Many homeowners enjoy their decks, often thinking of them as outdoor extensions of inside rooms. Adding a fireplace to a deck can enhance this perception, increase the use of a deck in cooler weather and provide an alternative place to cook for nature lovers. With appropriate planning and attention to detail, homeowners can easily install outdoor fireplaces on their wooden decks.
Determine if local codes and ordinances permit outdoor fireplaces. Some communities forbid them because of air pollution concerns. Others specify the fuel to be used in the fireplaces. Obtain all necessary permits before installing your fireplace.
Video of the Day
Decide on what type of fireplace you want. Traditional fireplaces and chimineas—pottery or cast iron fireplaces from Mexico—direct heat mostly toward the front, and their chimneys carry smoke up and away from the deck. Fire pits radiate heat in all directions, but their low profile means smoke remains low as well. Choose a stone fireplace only if installing it while building the deck or placing it beside the deck. The cement footing required for a stone fireplace should be dug into the ground, and its weight would damage a pre-existing deck.
Select the correct location for the fireplace. Consider wind patterns, available sun and shade throughout the year and distance from house. Locate the fireplace on an outside corner of your deck. This will provide sufficient space for its chimney to draft properly. Avoid placing it near trees and shrubs, to prevent fires from blowing embers.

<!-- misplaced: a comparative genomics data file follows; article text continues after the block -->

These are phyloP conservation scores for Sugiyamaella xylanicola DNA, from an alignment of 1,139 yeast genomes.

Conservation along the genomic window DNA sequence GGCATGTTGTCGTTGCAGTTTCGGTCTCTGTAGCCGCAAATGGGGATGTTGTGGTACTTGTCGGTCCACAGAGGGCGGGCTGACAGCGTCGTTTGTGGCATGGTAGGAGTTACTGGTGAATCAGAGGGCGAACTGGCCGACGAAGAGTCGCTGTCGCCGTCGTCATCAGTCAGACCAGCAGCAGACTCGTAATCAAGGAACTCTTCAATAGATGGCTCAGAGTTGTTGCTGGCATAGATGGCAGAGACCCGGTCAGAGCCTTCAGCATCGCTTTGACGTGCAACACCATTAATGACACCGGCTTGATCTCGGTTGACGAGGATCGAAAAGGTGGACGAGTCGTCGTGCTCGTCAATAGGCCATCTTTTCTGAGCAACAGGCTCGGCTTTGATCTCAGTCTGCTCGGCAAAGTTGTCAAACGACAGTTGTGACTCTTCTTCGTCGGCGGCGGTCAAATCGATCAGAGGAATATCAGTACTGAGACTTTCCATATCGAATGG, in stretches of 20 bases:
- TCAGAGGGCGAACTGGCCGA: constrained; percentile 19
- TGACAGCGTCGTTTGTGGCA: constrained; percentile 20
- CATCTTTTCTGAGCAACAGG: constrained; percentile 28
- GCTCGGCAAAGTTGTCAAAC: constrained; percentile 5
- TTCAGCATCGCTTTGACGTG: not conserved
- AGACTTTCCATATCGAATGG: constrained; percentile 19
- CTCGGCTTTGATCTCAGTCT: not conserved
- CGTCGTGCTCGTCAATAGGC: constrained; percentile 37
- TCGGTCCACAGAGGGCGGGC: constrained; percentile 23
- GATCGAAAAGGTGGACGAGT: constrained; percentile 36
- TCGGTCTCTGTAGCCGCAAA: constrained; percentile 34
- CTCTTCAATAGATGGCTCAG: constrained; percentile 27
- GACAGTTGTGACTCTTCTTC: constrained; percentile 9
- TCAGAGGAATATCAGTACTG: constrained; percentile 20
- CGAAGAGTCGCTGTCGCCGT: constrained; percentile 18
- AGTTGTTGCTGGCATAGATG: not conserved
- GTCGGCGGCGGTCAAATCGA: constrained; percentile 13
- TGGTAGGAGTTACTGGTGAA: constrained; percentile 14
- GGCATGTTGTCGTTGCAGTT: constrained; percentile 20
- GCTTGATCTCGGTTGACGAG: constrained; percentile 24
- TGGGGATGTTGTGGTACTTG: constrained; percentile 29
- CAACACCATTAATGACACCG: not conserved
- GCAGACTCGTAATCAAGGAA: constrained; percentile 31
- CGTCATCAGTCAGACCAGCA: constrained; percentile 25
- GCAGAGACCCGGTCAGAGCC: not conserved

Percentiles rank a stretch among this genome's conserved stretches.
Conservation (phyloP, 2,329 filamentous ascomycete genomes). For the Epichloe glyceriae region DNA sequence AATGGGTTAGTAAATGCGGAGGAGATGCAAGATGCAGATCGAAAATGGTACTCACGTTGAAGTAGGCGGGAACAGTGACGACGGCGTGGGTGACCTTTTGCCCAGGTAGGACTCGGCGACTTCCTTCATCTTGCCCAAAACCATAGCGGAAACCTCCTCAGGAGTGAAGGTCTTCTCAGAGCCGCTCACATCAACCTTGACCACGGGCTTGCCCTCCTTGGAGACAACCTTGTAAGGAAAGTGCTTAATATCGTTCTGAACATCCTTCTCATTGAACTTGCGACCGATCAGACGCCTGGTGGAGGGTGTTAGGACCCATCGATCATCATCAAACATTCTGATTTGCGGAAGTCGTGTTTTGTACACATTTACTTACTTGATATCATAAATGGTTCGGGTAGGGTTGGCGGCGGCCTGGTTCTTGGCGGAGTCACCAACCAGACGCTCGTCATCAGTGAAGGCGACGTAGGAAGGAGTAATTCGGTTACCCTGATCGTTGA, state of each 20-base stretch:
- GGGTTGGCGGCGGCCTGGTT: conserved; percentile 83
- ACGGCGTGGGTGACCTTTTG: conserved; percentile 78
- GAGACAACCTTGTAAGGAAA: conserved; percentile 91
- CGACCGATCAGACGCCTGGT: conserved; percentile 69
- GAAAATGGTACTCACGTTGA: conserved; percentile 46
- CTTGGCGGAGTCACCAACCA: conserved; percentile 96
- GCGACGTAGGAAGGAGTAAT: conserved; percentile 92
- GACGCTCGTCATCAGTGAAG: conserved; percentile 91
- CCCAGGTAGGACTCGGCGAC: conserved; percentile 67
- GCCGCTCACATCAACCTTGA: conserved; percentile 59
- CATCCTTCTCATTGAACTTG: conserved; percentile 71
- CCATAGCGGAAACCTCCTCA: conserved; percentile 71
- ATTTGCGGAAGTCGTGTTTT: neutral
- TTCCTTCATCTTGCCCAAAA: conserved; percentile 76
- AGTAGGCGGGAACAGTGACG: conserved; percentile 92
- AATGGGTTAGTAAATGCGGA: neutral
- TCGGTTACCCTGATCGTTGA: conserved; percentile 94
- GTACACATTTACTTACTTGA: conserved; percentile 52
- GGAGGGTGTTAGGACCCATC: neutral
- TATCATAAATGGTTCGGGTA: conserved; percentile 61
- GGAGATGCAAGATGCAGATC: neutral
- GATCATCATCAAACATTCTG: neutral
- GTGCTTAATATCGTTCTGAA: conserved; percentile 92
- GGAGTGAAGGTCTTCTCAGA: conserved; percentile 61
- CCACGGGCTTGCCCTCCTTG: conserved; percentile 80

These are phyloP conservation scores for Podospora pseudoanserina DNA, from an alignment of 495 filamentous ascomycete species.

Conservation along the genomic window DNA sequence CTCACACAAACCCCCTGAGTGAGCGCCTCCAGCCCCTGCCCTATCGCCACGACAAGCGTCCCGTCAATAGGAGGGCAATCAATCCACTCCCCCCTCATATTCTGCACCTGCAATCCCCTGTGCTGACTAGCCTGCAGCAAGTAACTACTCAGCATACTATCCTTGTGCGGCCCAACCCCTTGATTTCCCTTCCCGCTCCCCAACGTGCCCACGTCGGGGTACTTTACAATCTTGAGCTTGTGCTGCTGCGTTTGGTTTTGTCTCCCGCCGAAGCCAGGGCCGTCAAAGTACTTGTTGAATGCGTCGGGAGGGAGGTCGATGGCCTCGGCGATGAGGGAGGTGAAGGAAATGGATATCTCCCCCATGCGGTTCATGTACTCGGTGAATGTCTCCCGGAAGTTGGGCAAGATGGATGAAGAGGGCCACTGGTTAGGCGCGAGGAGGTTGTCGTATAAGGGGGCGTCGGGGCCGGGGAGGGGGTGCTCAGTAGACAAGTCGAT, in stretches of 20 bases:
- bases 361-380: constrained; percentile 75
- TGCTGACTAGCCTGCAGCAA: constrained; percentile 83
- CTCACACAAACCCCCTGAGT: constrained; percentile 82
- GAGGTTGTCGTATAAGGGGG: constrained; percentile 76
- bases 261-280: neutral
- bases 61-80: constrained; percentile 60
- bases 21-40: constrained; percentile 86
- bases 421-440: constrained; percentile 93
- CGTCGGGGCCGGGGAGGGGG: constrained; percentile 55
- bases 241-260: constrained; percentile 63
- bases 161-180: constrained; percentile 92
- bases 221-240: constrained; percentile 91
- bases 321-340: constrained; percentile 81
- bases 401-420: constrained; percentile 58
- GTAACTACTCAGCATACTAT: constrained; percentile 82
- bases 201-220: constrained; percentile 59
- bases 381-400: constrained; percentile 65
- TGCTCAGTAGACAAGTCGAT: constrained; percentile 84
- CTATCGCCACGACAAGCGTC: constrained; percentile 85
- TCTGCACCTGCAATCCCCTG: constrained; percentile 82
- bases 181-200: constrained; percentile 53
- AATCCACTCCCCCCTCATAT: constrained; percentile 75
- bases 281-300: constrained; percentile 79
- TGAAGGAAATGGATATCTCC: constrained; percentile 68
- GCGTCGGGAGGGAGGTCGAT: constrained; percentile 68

Protect the deck from embers or falling logs. Place tiles or a patio block under and out 3 to 4 feet on all sides of fireplace. If using a chiminea or fire pit, set it on a pad. Other protective options include hearth pads, grill pads and fireplace screens. Your protection product has to withstand continuous heat. Always be alert to stray embers while using the fireplace and never leave it unsupervised.
If using natural gas for fuel in your fireplace, connect the gas line according to manufacturer's instructions. Ensure that all supply lines remain protected from tampering or accidental breaks.
If you're burning wood, store the wood away from the fireplace and protected from the weather. Put it in a shed or garage, for example. Store wood on a rack to reduce dampness and discourage insects and other pests. Use a carrier to transport logs to the fireplace, taking only enough for one fire at a time. Remove unused logs from area near the fireplace to prevent fires from stray embers.